Winston, the SS didn't have to 'firm up' political support in the German armed forces. Those forces were loyal to the regime because they were nationalist, patriotic, and Hitler was seen as the epitome of German manhood.

The NKVD, later named KGB, had to be part of Soviet units because the rank and file didn't like international communism and weren't loyal to these unpatriotic ideas.

Now, Winston, nobody is questioning your knowledge of Iranian forces.
You just don't know shit about the SS.

Posted by: Speller | 2006-05-24 2:04:50 PM


"Hitler was seen as the epitome of German manhood."

Well no wonder they lost!

Posted by: Scott | 2006-05-24 3:48:36 PM


Geez Winston, next you'll be telling us that the Iranian leadership will force Jews, Christians and Zorastrians to wear coloured patches of cloth as an identifier.

Whoops, looks like the National Post beat you to it.

Or how about a picture of the Islamic Revolutionary Guard Corps wearing Sig Runes?

Now there's a winner.

Posted by: DJ | 2006-05-24 10:39:26 PM


Substraction?
You're quite the little idiot when you don't cut and paste KK troll.

Twirp.

Posted by: Speller | 2006-05-25 5:31:46 AM


I have heard of Cheka.
Lavrenti Beria make your little Felix look like small perogy. Nyet?

I have read the Gulag Archapelago by Aleksandr Isayevich Solzhenitsyn.

People really interested in the truth of the era should read- Inside the Aquarium: The Making of a Top Soviet Spy- by Viktor Suvorov.

Very readable account by Suvorov who now lives in England after defecting as an elite GRU agent.

Other excellant titles listed below by Suvorov about the life he actually lived, from being a Ukrainian peasant to entering the elite Kiev Tank School to the Tank Guards from which he was recruited to Spetsnaz and then to the GRU.

The liberators
by Viktor Suvorov
His life as a Ukrainian peasant to basic training at Kiev to a command in the Tank Guards to the Soviet 'liberation' of Hungary.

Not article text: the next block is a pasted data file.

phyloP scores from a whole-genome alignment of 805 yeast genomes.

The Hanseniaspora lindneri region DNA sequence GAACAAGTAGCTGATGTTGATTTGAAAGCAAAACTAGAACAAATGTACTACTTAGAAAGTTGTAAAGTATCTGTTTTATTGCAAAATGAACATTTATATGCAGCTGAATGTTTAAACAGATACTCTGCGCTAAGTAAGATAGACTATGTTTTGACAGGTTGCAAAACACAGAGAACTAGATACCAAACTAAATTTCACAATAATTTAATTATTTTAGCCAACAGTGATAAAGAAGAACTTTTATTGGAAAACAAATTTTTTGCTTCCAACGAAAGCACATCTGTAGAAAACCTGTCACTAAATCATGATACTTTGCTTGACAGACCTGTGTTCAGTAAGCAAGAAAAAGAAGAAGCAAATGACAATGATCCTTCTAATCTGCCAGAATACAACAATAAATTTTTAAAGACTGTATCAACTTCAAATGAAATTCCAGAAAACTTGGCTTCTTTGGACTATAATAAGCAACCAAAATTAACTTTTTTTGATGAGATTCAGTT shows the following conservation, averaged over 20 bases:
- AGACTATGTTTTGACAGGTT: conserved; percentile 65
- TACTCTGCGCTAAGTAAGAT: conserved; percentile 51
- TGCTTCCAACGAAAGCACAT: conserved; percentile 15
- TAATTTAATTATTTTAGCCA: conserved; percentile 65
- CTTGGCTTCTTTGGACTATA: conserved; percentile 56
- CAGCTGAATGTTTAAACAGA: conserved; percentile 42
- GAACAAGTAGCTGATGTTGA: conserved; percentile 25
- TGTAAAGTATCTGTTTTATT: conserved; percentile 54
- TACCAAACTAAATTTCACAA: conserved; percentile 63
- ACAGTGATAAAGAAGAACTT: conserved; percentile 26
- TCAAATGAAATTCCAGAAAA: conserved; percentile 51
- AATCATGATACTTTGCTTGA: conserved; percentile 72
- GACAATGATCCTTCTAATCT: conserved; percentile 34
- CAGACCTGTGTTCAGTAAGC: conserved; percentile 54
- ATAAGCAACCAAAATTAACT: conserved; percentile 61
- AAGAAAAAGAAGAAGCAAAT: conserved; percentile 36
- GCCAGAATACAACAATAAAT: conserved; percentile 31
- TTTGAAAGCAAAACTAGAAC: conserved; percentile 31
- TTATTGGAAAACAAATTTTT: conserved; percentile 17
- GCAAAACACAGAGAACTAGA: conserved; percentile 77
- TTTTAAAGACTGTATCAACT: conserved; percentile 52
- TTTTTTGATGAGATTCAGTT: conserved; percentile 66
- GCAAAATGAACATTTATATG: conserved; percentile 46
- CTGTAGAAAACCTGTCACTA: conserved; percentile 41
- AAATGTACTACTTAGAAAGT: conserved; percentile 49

Spetsnaz: The Inside Story of the Soviet Special Forces
by Viktor Suvorov
His life in the Soviet Special Forces after recruitment from the Tank Guards


Inside Soviet Military Intelligence
by Viktor Suvorov
Operational structure, history, and methods of the NKVD/KGB and GRU including their deadly rivalries with each other.

Aquarium: The career and defection of a Soviet military spy
by Viktor Suvorov
His life as a GRU operative.

True stories, very easy reading, quite entertaining as well as informative. Some of it is hilarious. The spy parts cover the importance of recruiting MSM personalities as 'agents of influence' for the Soviet Union.

I borrowed all these books from the Calgary Public Library, good reading.

Posted by: Speller | Friday, October 28, 2005 at 12:31 PM

What's with the fractured English troll?

Maybe you might want to address the topic?

Posted by: Speller | 2006-05-25 9:42:25 PM


I spent the day in Canmore getting knee surgery.

Posted by: Speller | 2006-05-26 9:03:37 AM


Speller:

Speedy recovery!

Will be in Canmore on the Labour Day weekend driving the getaway car for my wife, who's in a bagpipe band.

It's a good pissup, if nothing else ... even though we freeze our asses off every year.

Posted by: Set you free | 2006-05-26 10:10:17 AM


Thank you Set you free.

Like you, KK, I do annoy people.

By the way, because I care about the subject, I read all those books in the 1980s. Gulag Archapelago was written by a man who spent 8 years in the Gulag and had the history of it and it's victims, tattooed on the bodies of other inmates he had met and committed to memory.

Solzhenitsyn only survived by convincing the Soviets that, because he was an engineer, he could contribute to the development of their A-bomb.
That got him out of the camps.

http://en.wikipedia.org/wiki/One_Day_in_the_Life_of_Ivan_Denisovich

http://almaz.com/nobel/literature/Solzhenitsyn.html

Posted by: Speller | 2006-05-26 12:35:59 PM